Active lifestyles? That is the theme of BoomerCafé and few boomers lead a more active lifestyle than adventure traveller Talek Nantes of New York City, who has traveled to more than a hundred countries. She has written for BoomerCafé about her most recent trip, where she says that she and her husband rocked the Japanese inn experience like pros. And she has some tips if you want to do it yourself.

While in Japan we visited a Japanese “ryokan onsen” or inn (ryokan) with thermal baths (onsen). We wanted to have the full traditional experience. The first thing we learned is that there is a very specific set of guidelines for enjoying an onsen, and you ignore them at your own risk. After a couple of tries we ended up enjoying the experience like we had been born into it.

Talek with her husband Kami.


1. Before going into the ryokan always take off your shoes. Wearing your shoes is not an option, nor is it okay to wear shoes sometimes or in certain parts of the ryokan.

2. Understand that the sleeping arrangements are on the floor. You will be provided with very comfortable sleeping supplies, but it’s still all on the floor and that’s all there is to it.

3. Pillows will generally be harder than what you are used to in the West. Don’t ask for different or fluffier pillows.

4. You will be provided with a yukatas, or Japanese robes, in your room. You can wear them at all times in the ryokan. You can wear your western clothes too, just don’t wear both at the same time or you will look silly.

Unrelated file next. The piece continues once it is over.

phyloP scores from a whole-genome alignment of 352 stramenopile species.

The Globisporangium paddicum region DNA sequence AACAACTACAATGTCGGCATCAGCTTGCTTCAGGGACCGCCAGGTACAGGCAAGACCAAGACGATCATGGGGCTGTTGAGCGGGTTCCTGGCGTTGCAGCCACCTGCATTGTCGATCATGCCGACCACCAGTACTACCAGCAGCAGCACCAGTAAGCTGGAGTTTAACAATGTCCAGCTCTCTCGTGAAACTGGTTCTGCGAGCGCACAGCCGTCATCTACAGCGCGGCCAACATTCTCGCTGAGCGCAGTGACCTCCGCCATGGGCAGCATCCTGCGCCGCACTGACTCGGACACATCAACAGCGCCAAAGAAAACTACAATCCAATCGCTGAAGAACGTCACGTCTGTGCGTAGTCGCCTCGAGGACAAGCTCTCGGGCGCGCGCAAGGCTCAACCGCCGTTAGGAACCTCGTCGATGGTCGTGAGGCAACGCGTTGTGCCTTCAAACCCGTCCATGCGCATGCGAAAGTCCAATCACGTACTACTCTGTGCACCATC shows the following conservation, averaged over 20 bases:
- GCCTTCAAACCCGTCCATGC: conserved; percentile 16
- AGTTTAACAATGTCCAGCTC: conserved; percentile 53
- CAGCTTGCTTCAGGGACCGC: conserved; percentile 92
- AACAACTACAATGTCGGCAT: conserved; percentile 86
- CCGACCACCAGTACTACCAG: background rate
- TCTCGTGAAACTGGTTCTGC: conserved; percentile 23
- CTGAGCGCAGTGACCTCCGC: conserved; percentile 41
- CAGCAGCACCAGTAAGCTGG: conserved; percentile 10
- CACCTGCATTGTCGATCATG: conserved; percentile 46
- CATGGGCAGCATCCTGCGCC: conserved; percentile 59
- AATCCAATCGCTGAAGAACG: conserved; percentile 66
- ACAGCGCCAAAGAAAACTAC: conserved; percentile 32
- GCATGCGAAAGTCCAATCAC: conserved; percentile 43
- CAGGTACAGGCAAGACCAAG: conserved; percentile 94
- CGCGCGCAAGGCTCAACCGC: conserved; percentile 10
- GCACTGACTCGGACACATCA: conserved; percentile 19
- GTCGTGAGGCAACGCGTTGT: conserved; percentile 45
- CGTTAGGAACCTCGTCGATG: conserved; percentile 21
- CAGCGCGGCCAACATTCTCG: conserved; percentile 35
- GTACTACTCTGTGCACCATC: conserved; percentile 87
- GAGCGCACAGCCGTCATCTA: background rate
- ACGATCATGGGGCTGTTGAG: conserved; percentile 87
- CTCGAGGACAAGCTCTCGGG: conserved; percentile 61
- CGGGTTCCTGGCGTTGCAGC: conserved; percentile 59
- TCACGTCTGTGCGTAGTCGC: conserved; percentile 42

5. The meals at a ryokan onsen will amaze you. They are perfectly designed tasty tidbits of perfection called kaiseki ryori and can include over 20 dishes and are almost considered a performance art.

Preparing a kaiseki ryori involves a tremendous amount of work, so the ryokan will ask you to be prompt to dinner and will bill you if you are a no-show. But do show! This is truly a unique and delightful experience you won’t want to miss.


  • You go into a small bathing room first where you wash and rinse yourself before you go into the onsen. The onsen itself is meant only for relaxing and soaking. Don’t get in with a bar of soap and start scrubbing. You should be squeaky clean BEFORE you get into the onsen.
  • Throughout this process, you should be, yes, naked. Men and women have separate onsen. Don’t show up in a bathing suit or in your underwear. Everyone else is naked, so you would really stand out. Bathers are going about their business and nobody is paying attention to you. Do likewise.
  • Do not swim or splash. Just sit there and enjoy the soaking.
  • Don’t attempt to socialize. People expect quiet in an onsen and to be left to their own thoughts. Just pretend that others are not even there.
  • Don’t bring a camera in with you and start blatantly snapping photos. Attempting to do so surreptitiously is even worse.

A dining area at a Japanese inn.

The last piece of advice: enjoy yourself and absorb this beautiful culture, food, and atmosphere. A stay at a traditional Japanese ryokan onsen is an experience that will stay with you for a long time.

Talek’s book is “Don’t just travel to Cuba, experience Cuba like a local: The Ultimate Cuba Travel Guide.”


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